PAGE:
CHGX, which is nearly a year old, currently holds approximately 100 stocks.
iShares MSCI Poland ETF (EPOL)
Expense Ratio: 0.63%
By the standard set earlier this year, the MSCI Emerging Markets Index finishing flat in the third quarter is a positive accomplishment. Similar words can be used with the iShares MSCI Poland ETF (NYSEARCA:EPOL). EPOL was one of the third-quarter’s best ETFs, gaining 11%, but the Poland fund is still down nearly 12% year-to-date.
It has gone somewhat overlooked, but index provider FTSE Russell now classifies Poland as a developed market, so investors in the Vanguard FTSE Emerging Markets ETF (NYSEARCA:VWO) will not see Polish stocks in that fund any longer. There are some favorable traits that could help EPOL retain its status among the best ETFs.
“Ratings agency Moody’s last month revised upward its forecast for Polish GDP growth this year to 5 percent, and it also raised its projection for Poland’s economic growth next year to 4.2 percent,” reports Radio Poland. “The Polish economy grew 5.1 percent in the second quarter of this year, the country’s Central Statistical Office (GUS) said in late August.”
WisdomTree Japan Hedged Equity Fund (DXJ)
Expense Ratio: 0.48%
The dollar is strong and many ex-U.S. markets, developed and emerging, are languishing this year. Japan has not been immune to the developed markets struggle, but that scenario is reversing for the better. The WisdomTree Japan Hedged Equity Fund (NYSEARCA:DXJ) was one of the best ETFs tracking a developed market in the third quarter, posting a gain of 8.8%.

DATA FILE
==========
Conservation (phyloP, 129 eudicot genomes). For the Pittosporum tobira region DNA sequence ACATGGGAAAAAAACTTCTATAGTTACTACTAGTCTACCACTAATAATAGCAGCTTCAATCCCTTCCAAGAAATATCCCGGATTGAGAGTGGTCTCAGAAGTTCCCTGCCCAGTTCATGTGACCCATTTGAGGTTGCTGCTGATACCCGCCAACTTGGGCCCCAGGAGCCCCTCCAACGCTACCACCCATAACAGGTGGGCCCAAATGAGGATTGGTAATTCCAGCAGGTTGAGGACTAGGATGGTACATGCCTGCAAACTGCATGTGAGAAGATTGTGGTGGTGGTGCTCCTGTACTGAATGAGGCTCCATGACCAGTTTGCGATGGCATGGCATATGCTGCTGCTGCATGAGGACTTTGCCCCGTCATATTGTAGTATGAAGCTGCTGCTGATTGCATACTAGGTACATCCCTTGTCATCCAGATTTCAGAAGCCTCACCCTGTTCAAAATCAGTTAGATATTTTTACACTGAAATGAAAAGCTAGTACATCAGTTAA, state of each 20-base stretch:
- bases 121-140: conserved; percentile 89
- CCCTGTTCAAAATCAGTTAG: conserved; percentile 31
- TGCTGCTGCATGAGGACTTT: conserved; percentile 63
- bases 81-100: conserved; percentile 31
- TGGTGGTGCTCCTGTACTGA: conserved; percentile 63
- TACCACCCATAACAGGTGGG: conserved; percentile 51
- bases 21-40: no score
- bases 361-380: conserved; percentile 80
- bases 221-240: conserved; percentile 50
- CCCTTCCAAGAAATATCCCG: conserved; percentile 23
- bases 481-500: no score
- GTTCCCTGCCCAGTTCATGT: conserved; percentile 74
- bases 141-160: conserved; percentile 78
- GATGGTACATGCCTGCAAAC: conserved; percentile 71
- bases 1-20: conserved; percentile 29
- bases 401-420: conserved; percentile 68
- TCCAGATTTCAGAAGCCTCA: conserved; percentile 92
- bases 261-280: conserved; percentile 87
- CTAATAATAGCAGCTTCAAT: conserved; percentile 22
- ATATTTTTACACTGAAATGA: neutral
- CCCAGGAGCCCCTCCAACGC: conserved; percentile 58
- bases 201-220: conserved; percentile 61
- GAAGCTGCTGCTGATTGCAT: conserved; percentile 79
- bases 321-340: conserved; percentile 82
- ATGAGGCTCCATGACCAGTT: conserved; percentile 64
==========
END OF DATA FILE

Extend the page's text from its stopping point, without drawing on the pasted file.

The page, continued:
DXJ’s best ETF status appears to be accelerating as the fund is up 7% over the past month and recently surged back above its 200-day moving average. These days, a familiar refrain is that markets outside the U.S. are inexpensive relative to the S&P 500 and other major domestic equity benchmarks, but there is value and there are value traps. Japan is more the former than the latter.
“Against a backdrop of very attractive equity valuations — at 13.7x, the TOPIX price-to-earnings (P/E) multiple has dropped back to the lowest 5% level reported over the past decade — the trigger for upside performance must come from positive earnings surprises,” according to WisdomTree. “Our analysis suggests the probability of a sharp positive inflection in earnings visibility is about to be delivered in Japan, possibly as early as the upcoming fiscal half-year results season, which is about to get going by the end of October.”
Fidelity MSCI Health Care Index ETF (FHLC)
Expense Ratio: 0.084%
To access some of the best ETFs in the prior quarter, investors did not need to bite off significant risk. The Fidelity MSCI Health Care Index ETF (NYSEARCA:FHLC) proved as much. This Fidelity fund is a plain vanilla play on the healthcare sector, focusing heavily on large-cap, blue-chip pharmaceuticals and biotechnology stocks.